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What is the humanitarian need?

Children under 18 can represent over 50% of a crisis-affected population. If an appropriate sanitation response is to be designed for disaster-affected populations then the specific needs and concerns of children must be clearly understood. If not addressed properly, inappropriate sanitation facilities can lead children to practice open defecation, which poses serious health risks to lives already at risk.

Additionally, child participation in sanitation design is rarely user-centred. Children are often only consulted, rather than engaged through participatory collaboration. Further challenges exist around including the most marginalised groups, ensuring safe participation and accounting for existing socio-cultural sanitation norms and practices.

What is the innovative solution?

With a first phase of funding from Elrha’s Humanitarian Innovation Fund (HIF), the two pilot projects engaged children aged 5-12 and their caregivers, in displacement camps, through iterative, user-centred engagement. Over a 12 week period, children and caregivers pain points and preferences were captured through two interactive surveys and design improvement ideas with the community during co-creation sessions. Key milestones for this included:

  1. Digital engagement I: conducting initial surveys in camp households. The survey captured sanitation pain points and preferences through interactive illustrations of sanitation designs, smiley face scales and closed-questions.
  2. A co-creation session: using data from the survey, pain points were explored in more depth. This strengthened the understanding of current sanitation behaviors, and allowed participants to propose and rank design improvements. Community input was therefore able to influence sanitation design alterations, from minor structural changes to new constructions.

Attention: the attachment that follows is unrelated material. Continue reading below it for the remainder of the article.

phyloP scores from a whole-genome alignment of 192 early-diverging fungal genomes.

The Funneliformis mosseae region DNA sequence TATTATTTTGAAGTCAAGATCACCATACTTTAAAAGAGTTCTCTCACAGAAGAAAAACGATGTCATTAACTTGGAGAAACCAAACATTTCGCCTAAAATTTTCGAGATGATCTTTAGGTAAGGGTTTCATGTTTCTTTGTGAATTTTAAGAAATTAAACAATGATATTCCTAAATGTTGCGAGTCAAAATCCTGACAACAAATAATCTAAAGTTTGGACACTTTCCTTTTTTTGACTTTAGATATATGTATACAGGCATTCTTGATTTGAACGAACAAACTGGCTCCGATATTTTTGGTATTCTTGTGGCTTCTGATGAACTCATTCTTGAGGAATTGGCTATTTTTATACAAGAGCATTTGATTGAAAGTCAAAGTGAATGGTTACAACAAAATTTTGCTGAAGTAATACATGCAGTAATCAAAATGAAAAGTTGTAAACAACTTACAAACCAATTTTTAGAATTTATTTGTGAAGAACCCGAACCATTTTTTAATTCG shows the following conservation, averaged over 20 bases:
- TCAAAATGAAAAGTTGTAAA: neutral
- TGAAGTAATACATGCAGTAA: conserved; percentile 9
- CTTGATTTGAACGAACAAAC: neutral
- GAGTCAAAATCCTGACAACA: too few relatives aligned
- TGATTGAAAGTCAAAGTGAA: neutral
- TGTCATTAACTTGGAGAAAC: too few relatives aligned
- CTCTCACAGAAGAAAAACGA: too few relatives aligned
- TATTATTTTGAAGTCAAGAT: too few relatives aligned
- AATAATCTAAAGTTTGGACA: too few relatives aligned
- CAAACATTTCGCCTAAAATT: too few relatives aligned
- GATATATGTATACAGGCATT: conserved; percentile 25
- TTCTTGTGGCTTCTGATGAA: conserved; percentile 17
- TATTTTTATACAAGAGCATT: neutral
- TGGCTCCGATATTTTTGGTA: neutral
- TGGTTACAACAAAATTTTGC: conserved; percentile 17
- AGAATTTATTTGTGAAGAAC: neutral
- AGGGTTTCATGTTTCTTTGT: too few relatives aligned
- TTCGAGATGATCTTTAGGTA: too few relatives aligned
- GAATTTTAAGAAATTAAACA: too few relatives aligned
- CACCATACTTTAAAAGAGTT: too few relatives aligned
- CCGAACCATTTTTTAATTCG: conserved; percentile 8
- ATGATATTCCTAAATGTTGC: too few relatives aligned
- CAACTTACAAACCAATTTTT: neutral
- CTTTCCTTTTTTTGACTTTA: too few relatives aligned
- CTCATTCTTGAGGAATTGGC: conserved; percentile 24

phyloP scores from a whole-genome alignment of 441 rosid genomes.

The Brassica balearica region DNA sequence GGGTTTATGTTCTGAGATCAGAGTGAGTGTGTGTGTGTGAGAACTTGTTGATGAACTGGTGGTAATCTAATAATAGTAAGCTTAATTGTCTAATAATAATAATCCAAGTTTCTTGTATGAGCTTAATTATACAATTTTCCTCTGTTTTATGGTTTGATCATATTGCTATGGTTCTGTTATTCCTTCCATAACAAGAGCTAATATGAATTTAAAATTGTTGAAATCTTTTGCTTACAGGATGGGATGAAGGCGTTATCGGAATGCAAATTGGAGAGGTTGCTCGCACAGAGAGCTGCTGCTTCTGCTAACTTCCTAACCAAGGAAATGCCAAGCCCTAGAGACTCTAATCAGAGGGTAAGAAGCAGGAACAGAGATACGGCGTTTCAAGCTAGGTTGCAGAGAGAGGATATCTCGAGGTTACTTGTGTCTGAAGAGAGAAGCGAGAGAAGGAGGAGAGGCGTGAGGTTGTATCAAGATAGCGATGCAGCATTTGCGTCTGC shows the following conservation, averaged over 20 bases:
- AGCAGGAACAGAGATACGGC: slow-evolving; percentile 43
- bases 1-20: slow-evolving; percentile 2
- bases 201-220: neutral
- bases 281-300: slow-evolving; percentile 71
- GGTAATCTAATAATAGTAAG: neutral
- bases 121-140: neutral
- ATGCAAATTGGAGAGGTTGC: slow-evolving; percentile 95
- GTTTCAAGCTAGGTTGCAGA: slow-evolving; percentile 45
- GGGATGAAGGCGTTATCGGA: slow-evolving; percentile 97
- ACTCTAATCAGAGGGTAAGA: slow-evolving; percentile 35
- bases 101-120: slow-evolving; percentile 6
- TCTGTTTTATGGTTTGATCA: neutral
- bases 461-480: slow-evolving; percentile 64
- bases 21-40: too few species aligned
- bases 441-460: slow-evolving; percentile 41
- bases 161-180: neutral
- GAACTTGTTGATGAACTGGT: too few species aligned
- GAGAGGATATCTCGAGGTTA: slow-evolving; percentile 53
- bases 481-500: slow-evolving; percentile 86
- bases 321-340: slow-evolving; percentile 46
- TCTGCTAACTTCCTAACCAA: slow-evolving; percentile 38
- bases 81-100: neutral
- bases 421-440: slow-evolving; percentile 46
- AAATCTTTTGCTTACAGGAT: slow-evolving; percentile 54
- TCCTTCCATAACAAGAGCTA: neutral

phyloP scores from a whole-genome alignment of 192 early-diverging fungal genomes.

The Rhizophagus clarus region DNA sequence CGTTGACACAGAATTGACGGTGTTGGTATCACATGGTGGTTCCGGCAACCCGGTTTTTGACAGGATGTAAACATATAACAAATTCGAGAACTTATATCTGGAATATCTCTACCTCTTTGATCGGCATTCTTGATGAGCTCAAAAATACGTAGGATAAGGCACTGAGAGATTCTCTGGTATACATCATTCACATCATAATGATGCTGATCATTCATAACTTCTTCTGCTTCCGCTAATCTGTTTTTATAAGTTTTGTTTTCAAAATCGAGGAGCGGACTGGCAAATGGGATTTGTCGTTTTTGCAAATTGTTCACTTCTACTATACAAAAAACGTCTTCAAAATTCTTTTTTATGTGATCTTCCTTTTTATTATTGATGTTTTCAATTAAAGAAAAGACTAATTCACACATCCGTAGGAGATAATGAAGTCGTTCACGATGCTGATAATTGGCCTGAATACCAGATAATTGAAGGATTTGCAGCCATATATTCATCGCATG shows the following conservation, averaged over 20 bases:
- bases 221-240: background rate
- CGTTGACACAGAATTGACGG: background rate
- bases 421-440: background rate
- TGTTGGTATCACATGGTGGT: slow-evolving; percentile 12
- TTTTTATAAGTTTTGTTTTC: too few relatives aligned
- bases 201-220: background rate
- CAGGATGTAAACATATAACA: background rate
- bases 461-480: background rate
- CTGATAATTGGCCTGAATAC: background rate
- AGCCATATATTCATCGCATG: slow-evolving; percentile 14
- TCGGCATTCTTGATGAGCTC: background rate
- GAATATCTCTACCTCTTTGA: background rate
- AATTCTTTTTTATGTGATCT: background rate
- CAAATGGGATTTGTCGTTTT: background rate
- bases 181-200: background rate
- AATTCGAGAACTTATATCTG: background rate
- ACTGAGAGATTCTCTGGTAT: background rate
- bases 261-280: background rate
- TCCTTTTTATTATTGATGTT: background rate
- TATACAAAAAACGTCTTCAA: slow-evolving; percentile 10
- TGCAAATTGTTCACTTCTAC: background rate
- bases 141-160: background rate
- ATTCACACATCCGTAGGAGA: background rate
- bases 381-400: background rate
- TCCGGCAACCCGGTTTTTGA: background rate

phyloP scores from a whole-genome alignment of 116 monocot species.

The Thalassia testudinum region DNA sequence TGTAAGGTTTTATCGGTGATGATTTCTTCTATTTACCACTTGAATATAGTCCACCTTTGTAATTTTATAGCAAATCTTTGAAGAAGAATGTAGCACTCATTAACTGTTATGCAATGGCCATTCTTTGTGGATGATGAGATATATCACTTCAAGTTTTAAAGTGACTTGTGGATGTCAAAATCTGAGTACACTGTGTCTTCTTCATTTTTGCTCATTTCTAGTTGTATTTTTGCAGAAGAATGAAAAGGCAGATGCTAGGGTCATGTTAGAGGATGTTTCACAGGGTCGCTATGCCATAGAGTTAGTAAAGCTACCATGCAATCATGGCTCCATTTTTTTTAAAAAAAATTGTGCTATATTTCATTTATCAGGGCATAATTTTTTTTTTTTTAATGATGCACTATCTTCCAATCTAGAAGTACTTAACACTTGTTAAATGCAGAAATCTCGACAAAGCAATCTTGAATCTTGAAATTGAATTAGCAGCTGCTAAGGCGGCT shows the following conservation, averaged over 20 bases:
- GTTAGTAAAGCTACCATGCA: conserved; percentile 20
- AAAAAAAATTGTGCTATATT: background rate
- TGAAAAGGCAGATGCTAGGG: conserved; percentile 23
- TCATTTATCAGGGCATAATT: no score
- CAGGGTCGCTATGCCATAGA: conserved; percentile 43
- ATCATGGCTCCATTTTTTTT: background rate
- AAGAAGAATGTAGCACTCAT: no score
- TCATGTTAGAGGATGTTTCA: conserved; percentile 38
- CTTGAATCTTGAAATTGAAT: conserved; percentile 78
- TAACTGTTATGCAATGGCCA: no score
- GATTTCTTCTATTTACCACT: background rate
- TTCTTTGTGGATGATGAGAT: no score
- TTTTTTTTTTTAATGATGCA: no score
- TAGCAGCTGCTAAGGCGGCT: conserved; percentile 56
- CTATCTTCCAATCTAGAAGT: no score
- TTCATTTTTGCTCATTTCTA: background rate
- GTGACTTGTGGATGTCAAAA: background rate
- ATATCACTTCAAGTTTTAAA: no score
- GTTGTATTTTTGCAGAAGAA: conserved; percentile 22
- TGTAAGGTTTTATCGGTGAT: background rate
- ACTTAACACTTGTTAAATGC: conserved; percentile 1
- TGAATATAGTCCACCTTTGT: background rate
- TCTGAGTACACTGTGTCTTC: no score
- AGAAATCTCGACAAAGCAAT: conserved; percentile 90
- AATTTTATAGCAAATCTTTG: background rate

3. Digital engagement II: A second survey to measure the satisfaction with alterations and collect final feedback. This informed final updates.

Following the successful delivery of the above milestones, in 2019, Save the Children UK was awarded a second grant from the HIF’s diffusion call to support the scaling of this intervention. A dedicated toolkit to support User-Centred Community Engagement is being developed and tested in the field pilot. The tested toolkit and further evidence from and independent evaluation will support diffusion efforts in humanitarian practice; driving the involvement of crisis-affected communities in WASH and beyond.

What are the expected outcomes?

In the first phase of funding, a methodology that can be applied in rapid-onset emergencies to inform the design of latrines and sanitation facilities that are usable and safe for both adults and children was developed. The methodology has been widely published, and  a partnership was built to support its further development.

After achieving proof of concept for the User-Centred Community Engagement methodology in the first two HIF-funded pilots, the project will further refine the methodology, produce evidence on its effectiveness in another context via an independent evaluation as well as develop a toolkit prototype that supports its effective implementation in the field with the second grant from the HIF’s diffusion call.

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Latest Updates

Save the Children UK receive diffusion grant

1 Apr 2019

In April 2019, Save the Children UK was successfully awarded a HIF diffusion grant to help them scale their project.


Latrine design process becomes child's play

23 Mar 2019

Two of Save the Children's WASH staff, Abraham Varampath and Nutan Pokhrel, share their views on implementing the user-centred community engagement project in the Rohingya Crisis Response in Bangladesh.


Read the Humanitarian WASH Innovation Catalogue

Learn more about this WASH project, and many others, in our Humanitarian WASH Innovation Catalogue.

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